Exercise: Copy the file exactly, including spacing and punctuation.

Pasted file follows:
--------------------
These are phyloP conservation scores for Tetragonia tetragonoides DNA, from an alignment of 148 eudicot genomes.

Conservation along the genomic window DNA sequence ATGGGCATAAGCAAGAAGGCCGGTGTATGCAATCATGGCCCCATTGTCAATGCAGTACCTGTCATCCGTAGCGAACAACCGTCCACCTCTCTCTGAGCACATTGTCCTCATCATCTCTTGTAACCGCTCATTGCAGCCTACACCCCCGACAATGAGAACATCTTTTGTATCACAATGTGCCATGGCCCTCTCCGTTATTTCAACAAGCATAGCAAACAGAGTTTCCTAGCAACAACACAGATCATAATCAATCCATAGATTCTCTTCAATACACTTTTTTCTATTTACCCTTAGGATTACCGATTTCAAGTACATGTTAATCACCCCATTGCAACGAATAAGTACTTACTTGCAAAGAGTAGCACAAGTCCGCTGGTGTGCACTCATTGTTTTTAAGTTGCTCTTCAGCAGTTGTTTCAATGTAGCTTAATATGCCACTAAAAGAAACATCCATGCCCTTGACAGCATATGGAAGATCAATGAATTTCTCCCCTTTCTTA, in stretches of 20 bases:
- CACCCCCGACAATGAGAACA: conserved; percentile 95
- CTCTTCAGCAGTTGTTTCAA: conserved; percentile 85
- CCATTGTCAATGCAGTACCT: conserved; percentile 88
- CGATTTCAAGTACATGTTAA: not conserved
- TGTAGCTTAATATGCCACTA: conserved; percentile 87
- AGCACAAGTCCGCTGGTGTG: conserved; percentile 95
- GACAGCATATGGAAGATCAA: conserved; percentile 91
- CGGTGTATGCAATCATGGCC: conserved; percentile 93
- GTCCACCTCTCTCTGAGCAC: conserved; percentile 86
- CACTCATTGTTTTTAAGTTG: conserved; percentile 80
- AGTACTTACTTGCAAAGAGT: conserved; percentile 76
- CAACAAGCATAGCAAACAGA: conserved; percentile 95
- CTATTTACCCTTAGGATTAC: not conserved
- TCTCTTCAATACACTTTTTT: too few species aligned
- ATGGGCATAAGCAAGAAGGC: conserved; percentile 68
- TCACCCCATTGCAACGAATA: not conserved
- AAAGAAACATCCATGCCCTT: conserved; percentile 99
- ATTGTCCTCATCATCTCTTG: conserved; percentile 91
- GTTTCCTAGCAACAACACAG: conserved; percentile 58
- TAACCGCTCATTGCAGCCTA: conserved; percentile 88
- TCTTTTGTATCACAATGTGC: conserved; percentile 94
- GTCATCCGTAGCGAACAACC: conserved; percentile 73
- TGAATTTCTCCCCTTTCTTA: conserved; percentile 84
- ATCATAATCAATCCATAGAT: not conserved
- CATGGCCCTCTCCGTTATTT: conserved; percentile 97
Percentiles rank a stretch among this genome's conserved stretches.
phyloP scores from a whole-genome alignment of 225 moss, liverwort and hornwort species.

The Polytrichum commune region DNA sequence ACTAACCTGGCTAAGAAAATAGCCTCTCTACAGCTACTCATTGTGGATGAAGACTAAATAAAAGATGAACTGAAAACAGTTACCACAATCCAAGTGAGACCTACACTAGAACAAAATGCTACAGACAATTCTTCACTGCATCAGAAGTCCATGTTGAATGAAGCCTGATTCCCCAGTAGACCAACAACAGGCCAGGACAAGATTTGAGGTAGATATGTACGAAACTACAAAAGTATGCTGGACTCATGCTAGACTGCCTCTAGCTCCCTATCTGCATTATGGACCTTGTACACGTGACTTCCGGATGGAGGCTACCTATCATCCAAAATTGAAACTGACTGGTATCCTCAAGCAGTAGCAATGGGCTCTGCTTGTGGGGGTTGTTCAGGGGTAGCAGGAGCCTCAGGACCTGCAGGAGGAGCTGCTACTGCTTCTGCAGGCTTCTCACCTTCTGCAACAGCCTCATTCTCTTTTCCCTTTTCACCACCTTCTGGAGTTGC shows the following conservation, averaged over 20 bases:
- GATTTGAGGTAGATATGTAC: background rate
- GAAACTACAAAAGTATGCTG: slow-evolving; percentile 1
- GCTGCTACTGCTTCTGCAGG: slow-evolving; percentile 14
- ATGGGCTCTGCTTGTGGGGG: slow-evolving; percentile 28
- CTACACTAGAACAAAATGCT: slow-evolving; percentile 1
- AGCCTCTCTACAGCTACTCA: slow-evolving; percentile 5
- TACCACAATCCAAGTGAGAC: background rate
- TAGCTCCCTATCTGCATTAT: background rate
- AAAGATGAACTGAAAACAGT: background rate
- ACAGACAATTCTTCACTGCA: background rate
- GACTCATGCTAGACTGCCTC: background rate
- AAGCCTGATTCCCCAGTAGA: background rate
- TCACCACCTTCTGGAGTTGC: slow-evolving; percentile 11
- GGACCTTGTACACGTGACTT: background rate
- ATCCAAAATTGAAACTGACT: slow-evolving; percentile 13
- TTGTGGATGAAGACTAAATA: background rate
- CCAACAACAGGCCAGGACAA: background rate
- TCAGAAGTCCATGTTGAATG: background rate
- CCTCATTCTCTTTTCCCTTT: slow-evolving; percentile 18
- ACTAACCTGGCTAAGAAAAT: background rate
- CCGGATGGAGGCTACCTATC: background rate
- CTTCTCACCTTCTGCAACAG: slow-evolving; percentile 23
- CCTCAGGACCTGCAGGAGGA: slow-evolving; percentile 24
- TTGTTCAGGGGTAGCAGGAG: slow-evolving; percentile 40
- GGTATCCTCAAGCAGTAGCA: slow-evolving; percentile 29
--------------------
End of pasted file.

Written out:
These are phyloP conservation scores for Tetragonia tetragonoides DNA, from an alignment of 148 eudicot genomes.

Conservation along the genomic window DNA sequence ATGGGCATAAGCAAGAAGGCCGGTGTATGCAATCATGGCCCCATTGTCAATGCAGTACCTGTCATCCGTAGCGAACAACCGTCCACCTCTCTCTGAGCACATTGTCCTCATCATCTCTTGTAACCGCTCATTGCAGCCTACACCCCCGACAATGAGAACATCTTTTGTATCACAATGTGCCATGGCCCTCTCCGTTATTTCAACAAGCATAGCAAACAGAGTTTCCTAGCAACAACACAGATCATAATCAATCCATAGATTCTCTTCAATACACTTTTTTCTATTTACCCTTAGGATTACCGATTTCAAGTACATGTTAATCACCCCATTGCAACGAATAAGTACTTACTTGCAAAGAGTAGCACAAGTCCGCTGGTGTGCACTCATTGTTTTTAAGTTGCTCTTCAGCAGTTGTTTCAATGTAGCTTAATATGCCACTAAAAGAAACATCCATGCCCTTGACAGCATATGGAAGATCAATGAATTTCTCCCCTTTCTTA, in stretches of 20 bases:
- CACCCCCGACAATGAGAACA: conserved; percentile 95
- CTCTTCAGCAGTTGTTTCAA: conserved; percentile 85
- CCATTGTCAATGCAGTACCT: conserved; percentile 88
- CGATTTCAAGTACATGTTAA: not conserved
- TGTAGCTTAATATGCCACTA: conserved; percentile 87
- AGCACAAGTCCGCTGGTGTG: conserved; percentile 95
- GACAGCATATGGAAGATCAA: conserved; percentile 91
- CGGTGTATGCAATCATGGCC: conserved; percentile 93
- GTCCACCTCTCTCTGAGCAC: conserved; percentile 86
- CACTCATTGTTTTTAAGTTG: conserved; percentile 80
- AGTACTTACTTGCAAAGAGT: conserved; percentile 76
- CAACAAGCATAGCAAACAGA: conserved; percentile 95
- CTATTTACCCTTAGGATTAC: not conserved
- TCTCTTCAATACACTTTTTT: too few species aligned
- ATGGGCATAAGCAAGAAGGC: conserved; percentile 68
- TCACCCCATTGCAACGAATA: not conserved
- AAAGAAACATCCATGCCCTT: conserved; percentile 99
- ATTGTCCTCATCATCTCTTG: conserved; percentile 91
- GTTTCCTAGCAACAACACAG: conserved; percentile 58
- TAACCGCTCATTGCAGCCTA: conserved; percentile 88
- TCTTTTGTATCACAATGTGC: conserved; percentile 94
- GTCATCCGTAGCGAACAACC: conserved; percentile 73
- TGAATTTCTCCCCTTTCTTA: conserved; percentile 84
- ATCATAATCAATCCATAGAT: not conserved
- CATGGCCCTCTCCGTTATTT: conserved; percentile 97
Percentiles rank a stretch among this genome's conserved stretches.
phyloP scores from a whole-genome alignment of 225 moss, liverwort and hornwort species.

The Polytrichum commune region DNA sequence ACTAACCTGGCTAAGAAAATAGCCTCTCTACAGCTACTCATTGTGGATGAAGACTAAATAAAAGATGAACTGAAAACAGTTACCACAATCCAAGTGAGACCTACACTAGAACAAAATGCTACAGACAATTCTTCACTGCATCAGAAGTCCATGTTGAATGAAGCCTGATTCCCCAGTAGACCAACAACAGGCCAGGACAAGATTTGAGGTAGATATGTACGAAACTACAAAAGTATGCTGGACTCATGCTAGACTGCCTCTAGCTCCCTATCTGCATTATGGACCTTGTACACGTGACTTCCGGATGGAGGCTACCTATCATCCAAAATTGAAACTGACTGGTATCCTCAAGCAGTAGCAATGGGCTCTGCTTGTGGGGGTTGTTCAGGGGTAGCAGGAGCCTCAGGACCTGCAGGAGGAGCTGCTACTGCTTCTGCAGGCTTCTCACCTTCTGCAACAGCCTCATTCTCTTTTCCCTTTTCACCACCTTCTGGAGTTGC shows the following conservation, averaged over 20 bases:
- GATTTGAGGTAGATATGTAC: background rate
- GAAACTACAAAAGTATGCTG: slow-evolving; percentile 1
- GCTGCTACTGCTTCTGCAGG: slow-evolving; percentile 14
- ATGGGCTCTGCTTGTGGGGG: slow-evolving; percentile 28
- CTACACTAGAACAAAATGCT: slow-evolving; percentile 1
- AGCCTCTCTACAGCTACTCA: slow-evolving; percentile 5
- TACCACAATCCAAGTGAGAC: background rate
- TAGCTCCCTATCTGCATTAT: background rate
- AAAGATGAACTGAAAACAGT: background rate
- ACAGACAATTCTTCACTGCA: background rate
- GACTCATGCTAGACTGCCTC: background rate
- AAGCCTGATTCCCCAGTAGA: background rate
- TCACCACCTTCTGGAGTTGC: slow-evolving; percentile 11
- GGACCTTGTACACGTGACTT: background rate
- ATCCAAAATTGAAACTGACT: slow-evolving; percentile 13
- TTGTGGATGAAGACTAAATA: background rate
- CCAACAACAGGCCAGGACAA: background rate
- TCAGAAGTCCATGTTGAATG: background rate
- CCTCATTCTCTTTTCCCTTT: slow-evolving; percentile 18
- ACTAACCTGGCTAAGAAAAT: background rate
- CCGGATGGAGGCTACCTATC: background rate
- CTTCTCACCTTCTGCAACAG: slow-evolving; percentile 23
- CCTCAGGACCTGCAGGAGGA: slow-evolving; percentile 24
- TTGTTCAGGGGTAGCAGGAG: slow-evolving; percentile 40
- GGTATCCTCAAGCAGTAGCA: slow-evolving; percentile 29